I had some trepidation growing in me as our pre-arranged meeting with Stéphane Gabart, the author of the delightful My French Heaven blog loomed. The arrangement was made some months before our trip to France in July. As the time got closer, I found my psychosis growing and was asking myself “What if he is a pompous French git?”, “What if he lords it over us with his superior French attitude?” “What if he doesn’t speak English?”, “What will we talk about?” I allowed the pressure to build and build inside my head right up until Stéphane greeted the Wife and myself at his beautiful home. “This is a mistake.” were the words that nearly escaped my lips as we got out of the car to meet the man. Continue reading
No, this is not a mini series about Napoleon’s fun in Russia in 1812. For this year’s holiday, we were lucky enough to spend some time in one of the most heavenly places on the planet. As the vagaries of life prevented us having had a break since 2012, we were in need of complete R&R. For this, we went to stay with Helen and David Furniss in their fantastic ‘Keirmasi’ gites. Over the years, we have stayed with them a number of times and it has proven to be an idyllic place for a badly needed French Retreat.
The last time we had Dublin Bay Prawns was after the Dublin Bay Prawn Festival (imagine dreaming up such a thing). Having driven out to Howth and back again, there was not time to make prawn stock. So, I thought the best thing to do was to freeze the shells and heads for later use. In my mind, later can mean any time in the future. That is, unless the Wife decides that there was not enough space in the freezer and my prawn shells have to go. Continue reading
Why am I in trouble? Is it for undercooking the pasta? Is it for overcooking the clams? Or, is it for adding too much or too little wine? No, none of the above. I’m in trouble because the Wife and the Mother both loved this dish. Continue reading
One man’s meat. It looks like I have completely forgotten what I am supposed to be at here. Meat should be beef, lamb, pork, venison, buffalo and various parts of big things that run around on four legs. They usually frighten us two-legged ones when we see them in the wild. Right? Well, yes and no. Yes, that might be one’s interpretation. It might have even been my interpretation at one stage. But now, I have broadened the brief and I am officially including anything that once lived. This is because I have been preparing and cooking poultry, fish and an occasional (very occasional) salad as well as the more robust horned ones that tend to chase us around the place when we visit the countryside. Continue reading
It seems that my “Ireland’s Greatest Ingredients” series is gaining some traction. I was happily cooking, writing and posting about the fantastic foods we are so blessed to enjoy in Ireland. Happy, that is, until I got the call from the Section for Magnificent Dining Experiences. Yes, such a Section really exists. It is housed in a secure area in a sub basement below the Department of Agriculture. Secret access is through warren-like passages hidden behind a false freezer door in the kitchens of a well-known Molesworth Street hotel. The secrecy is vital, I am told, to protect the Section from the now regular attacks by disgruntled farmers who, depending upon market pricing and rainfall levels, overrun the Agriculture offices with sheep, cattle or pigs. Continue reading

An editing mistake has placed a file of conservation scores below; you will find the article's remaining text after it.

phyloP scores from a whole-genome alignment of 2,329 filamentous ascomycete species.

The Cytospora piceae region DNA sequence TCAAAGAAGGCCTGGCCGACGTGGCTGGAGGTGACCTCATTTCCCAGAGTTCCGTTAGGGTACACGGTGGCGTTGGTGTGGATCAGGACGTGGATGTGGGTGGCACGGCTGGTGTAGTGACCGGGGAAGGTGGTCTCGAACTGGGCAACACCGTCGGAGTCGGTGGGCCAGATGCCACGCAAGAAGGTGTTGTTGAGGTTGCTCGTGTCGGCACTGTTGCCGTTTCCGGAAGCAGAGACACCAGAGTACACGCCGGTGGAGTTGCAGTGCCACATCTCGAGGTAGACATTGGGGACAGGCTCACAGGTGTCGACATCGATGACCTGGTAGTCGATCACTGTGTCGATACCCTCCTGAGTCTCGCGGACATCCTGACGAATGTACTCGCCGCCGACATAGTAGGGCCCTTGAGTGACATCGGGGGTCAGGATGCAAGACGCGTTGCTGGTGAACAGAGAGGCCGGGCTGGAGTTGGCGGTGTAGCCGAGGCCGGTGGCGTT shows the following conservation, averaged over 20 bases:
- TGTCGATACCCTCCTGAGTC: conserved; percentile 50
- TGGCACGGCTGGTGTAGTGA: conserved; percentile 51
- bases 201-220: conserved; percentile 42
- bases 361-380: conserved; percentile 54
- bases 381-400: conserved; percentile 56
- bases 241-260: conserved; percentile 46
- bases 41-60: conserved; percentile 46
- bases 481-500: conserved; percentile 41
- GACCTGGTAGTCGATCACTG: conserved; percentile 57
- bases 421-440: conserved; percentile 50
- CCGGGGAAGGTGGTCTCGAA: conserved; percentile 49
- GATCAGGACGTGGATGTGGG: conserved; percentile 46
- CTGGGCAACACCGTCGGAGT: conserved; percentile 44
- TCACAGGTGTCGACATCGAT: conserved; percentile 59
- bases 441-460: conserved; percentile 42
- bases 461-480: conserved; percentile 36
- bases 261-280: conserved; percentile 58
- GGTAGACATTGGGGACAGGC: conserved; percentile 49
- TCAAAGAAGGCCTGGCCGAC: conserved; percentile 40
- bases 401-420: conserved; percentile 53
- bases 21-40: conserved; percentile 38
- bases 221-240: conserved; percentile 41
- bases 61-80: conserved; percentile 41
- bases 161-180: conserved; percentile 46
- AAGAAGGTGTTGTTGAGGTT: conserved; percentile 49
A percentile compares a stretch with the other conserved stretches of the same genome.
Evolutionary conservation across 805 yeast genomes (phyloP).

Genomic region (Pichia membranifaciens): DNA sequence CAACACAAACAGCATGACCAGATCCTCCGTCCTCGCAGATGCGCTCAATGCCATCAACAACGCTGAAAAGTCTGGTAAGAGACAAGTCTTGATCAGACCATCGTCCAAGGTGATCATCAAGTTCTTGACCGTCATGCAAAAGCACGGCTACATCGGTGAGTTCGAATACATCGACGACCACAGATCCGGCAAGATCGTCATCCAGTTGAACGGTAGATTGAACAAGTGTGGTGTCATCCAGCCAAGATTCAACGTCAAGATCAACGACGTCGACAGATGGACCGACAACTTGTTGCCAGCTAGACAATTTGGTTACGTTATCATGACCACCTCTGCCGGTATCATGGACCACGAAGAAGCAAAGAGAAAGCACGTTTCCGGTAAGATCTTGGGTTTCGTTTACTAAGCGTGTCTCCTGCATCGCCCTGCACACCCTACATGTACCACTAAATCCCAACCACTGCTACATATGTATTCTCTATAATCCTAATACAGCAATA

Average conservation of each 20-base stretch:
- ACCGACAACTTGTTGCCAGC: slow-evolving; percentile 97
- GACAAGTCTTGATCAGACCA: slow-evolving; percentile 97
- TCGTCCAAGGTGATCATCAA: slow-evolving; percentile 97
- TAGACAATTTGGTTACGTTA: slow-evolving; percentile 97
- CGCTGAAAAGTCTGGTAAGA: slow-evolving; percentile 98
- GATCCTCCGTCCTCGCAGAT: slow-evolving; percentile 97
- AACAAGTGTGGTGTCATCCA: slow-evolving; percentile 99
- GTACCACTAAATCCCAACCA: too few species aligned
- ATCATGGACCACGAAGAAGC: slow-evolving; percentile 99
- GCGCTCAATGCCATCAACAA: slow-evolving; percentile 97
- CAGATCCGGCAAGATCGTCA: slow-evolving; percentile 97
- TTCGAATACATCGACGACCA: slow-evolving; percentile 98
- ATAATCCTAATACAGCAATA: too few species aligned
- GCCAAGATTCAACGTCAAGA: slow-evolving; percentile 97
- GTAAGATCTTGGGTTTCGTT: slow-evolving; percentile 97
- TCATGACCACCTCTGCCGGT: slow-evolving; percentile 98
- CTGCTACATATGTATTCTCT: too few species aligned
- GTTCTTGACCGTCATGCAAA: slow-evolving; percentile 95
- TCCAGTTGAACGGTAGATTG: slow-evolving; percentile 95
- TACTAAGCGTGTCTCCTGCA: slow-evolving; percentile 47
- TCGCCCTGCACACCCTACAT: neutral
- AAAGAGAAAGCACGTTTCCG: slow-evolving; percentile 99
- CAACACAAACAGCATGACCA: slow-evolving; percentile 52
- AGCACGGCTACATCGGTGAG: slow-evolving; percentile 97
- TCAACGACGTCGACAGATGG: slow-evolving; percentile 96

This is one of the easiest oriental dish I have ever cooked. The only difficulty is in carving the chicken. The oriental style of bird slicing involves chopping through flesh and bone. This requires a fair deal of heavy-handed work. This is best for authenticity but, those weak-willed amongst you can carve it in a western fashion. On the positive side of things, this will feed five to six people and they will all want you to cook it again and again. I have never tasted it cold. If you prepare it right, neither will you. Continue reading
I know, I know, I posted a spiced leg of lamb a few weeks ago. That one was pretty delicious. The herd (or heard if things are not the way they want them) were fulsome in their praise. So, I thought it would be good to get a leg of lamb in as number two in my occasional series Ireland’s Greatest Ingredients.
Having prepared a pretty fine dish, this one didn’t raise a single complement. Not one word. Five of them sat around the table and said nothing. Not a single word… Continue reading
I have to give you a little bit of background to this post and the inspiration for this new, occasional series, Ireland’s Greatest Ingredients. A couple of weeks ago, I had the pleasure of meeting Liam Quinlan. Liam is a Kerryman (nothing wrong with that) and is passionate about the seafood that his family company produces. Liam travelled to Dublin by train. I met him at Huston station and we spent a few hours together. Liam brought me a styrofoam box. “Just some crab and a bit of salmon for you to try.” he said in his self deprecatory way. Continue reading
“We haven’t had a decent dessert in ages.” whinged the youngest. This was a clarion call to eldest. “Yeah! Why haven’t you done something nice for us?” she chipped in to the conversation. “Make a pie”. They were putting me under pressure. Would I waver? Would I give in? Would I crumble? Of course I would…